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Maquette Education & Technology

Computers and Sculpture in Education:
Reshaping the For(u)m for the 21st Century

               by Byron Clercx

The university and the world are rapidly changing and the studio arts environment needs to evolve in order to remain competitive and germane. Presumably, the days when sculpture instruction consisted of pointing the students toward the plaster and chicken wire after showing them Henry Moore, Barbara Hepworth, and George Segal slides are behind us. While much can be salvaged from the academy model, strictly formalistic approaches to materials and delivery ring hollow in a global interface environment. This does not suggest that traditional tools, techniques, and problems need be abandoned. It means only that a three-dimensional pedagogy predisposed toward faithful figure modeling, rusted metal assemblages, and the principles of design does not sufficiently prepare students for the future. New studio technologies and methodologies, coupled with hands-on training and experience, will ready students for shifting roles in industry, practice, and education. This generation of future educators, practitioners, and arts lovers should get the fullest bang for their academic buck.

While the issues discussed here arguably apply to any contemporary arts institution trying to determine how well computers mesh with sculpture programs, they also raise important questions about the future of art education and what role immersion technologies will play in shaping goals and assessing outcomes. Whereas incorporating computers into any program takes time, patience, and money, the benefits of implementing digital technologies should far outnumber the shortcomings.

Why Do Computer Technologies Make Sense in a 3-D Arts Curriculum?

While some educators remain wary of technology in general and computers in particular, most students are not. Nor is Malcolm McCullough, who effectively argues in his insightful and timely book, "Abstracting Craft: The Practiced Digital Hand", that computers refine and extend human expression by furthering imaginative powers. Apprehension by arts educators that time and resources devoted toward digital technology would compromise programs by reducing attentiveness to traditional craft seem unfounded and overly dramatic. If anything, computer-enhanced programs should become more efficient at meeting students' creative needs.

"One might argue that the ultimate symbolic systems -great software- could eventually just do all the work. But this is not the case, for there will always be intentions that we cannot or choose not to express in symbols...In all likelihood, a human-computer partnership will continue to surpass either the unaided human or the autonomous algorithm for some (important) aspects of work." -- Malcolm McCullough 3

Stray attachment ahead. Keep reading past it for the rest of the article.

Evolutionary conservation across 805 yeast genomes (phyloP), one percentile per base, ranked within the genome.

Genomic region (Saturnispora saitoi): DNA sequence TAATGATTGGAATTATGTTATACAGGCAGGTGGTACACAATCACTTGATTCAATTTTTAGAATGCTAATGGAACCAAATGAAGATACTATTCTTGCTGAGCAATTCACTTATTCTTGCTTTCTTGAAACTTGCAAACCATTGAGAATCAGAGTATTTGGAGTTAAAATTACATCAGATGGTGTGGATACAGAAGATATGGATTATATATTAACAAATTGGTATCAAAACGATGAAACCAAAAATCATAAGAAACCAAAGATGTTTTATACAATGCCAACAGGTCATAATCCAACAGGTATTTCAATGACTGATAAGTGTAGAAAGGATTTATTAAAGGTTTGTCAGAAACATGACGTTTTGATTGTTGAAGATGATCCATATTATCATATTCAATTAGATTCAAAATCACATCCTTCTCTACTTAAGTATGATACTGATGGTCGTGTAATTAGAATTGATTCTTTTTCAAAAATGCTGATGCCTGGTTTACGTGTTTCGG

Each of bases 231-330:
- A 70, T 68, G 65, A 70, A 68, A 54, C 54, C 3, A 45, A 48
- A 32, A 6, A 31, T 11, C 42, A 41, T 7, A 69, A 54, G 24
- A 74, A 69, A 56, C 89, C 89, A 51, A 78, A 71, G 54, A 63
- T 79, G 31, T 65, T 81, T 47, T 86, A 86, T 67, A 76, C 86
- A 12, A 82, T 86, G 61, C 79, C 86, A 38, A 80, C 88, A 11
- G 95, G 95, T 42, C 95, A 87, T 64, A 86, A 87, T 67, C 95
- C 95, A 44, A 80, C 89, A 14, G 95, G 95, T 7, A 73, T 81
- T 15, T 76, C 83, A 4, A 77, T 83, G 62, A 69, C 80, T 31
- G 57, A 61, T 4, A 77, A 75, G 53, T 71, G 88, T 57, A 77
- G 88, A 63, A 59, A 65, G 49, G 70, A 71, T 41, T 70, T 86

However, skepticism of public arts funding and higher education has forced cutbacks in many public institutions, including land grant universities. This makes it difficult for less pragmatic, and subsequently less advantaged programs, like art departments, to meet rising class sizes and software costs. Survival will likely hinge on forging internal and external collaborations. Some departments are taking measures to ease the economic strain by forming technology partnerships to maximize increasingly scarce delivery dollars. University of Idaho (UI) art professors Jill Dacey and Frank Cronk recently secured a $230,000 grant to form the Idaho Art Net (http://www. to streamline statewide research, delivery, and outreach. This provides one answer to the catch phrase of the '90s-do more with less.

"People learn in different ways, and some information is conveyed best in specific ways. The sage on the stage and the wise guide in the studio are still generally effective modes; however, emerging technologies of the Internet and the Web offer us new possibilities to build enhanced and extended learning environments. We are helping students to prepare themselves for their future, not our past." -- Frank Cronk 5

The University of Idaho, where I teach, has taken a progressive stance toward computer technologies by making them accessible to all faculty, staff, and students. Thankfully, colleagues in the art department and at UI Educational Technologies Services have enthusiastically supported an electronically enhanced sculpture curriculum. To date, UI has a fully integrated Web site and is in the process of easing layout and 3-D modeling programs into delivery. UI is also looking into software programs that would allow students to farm out labor- or cost-intensive fabrications to industry. This better equips them for the profession and alleviates capitol outlay for expensive equipment that some departments, like UI's, may be unable to furnish or replace in the future.

How Do Computer Technologies Enhance Sculpture Delivery?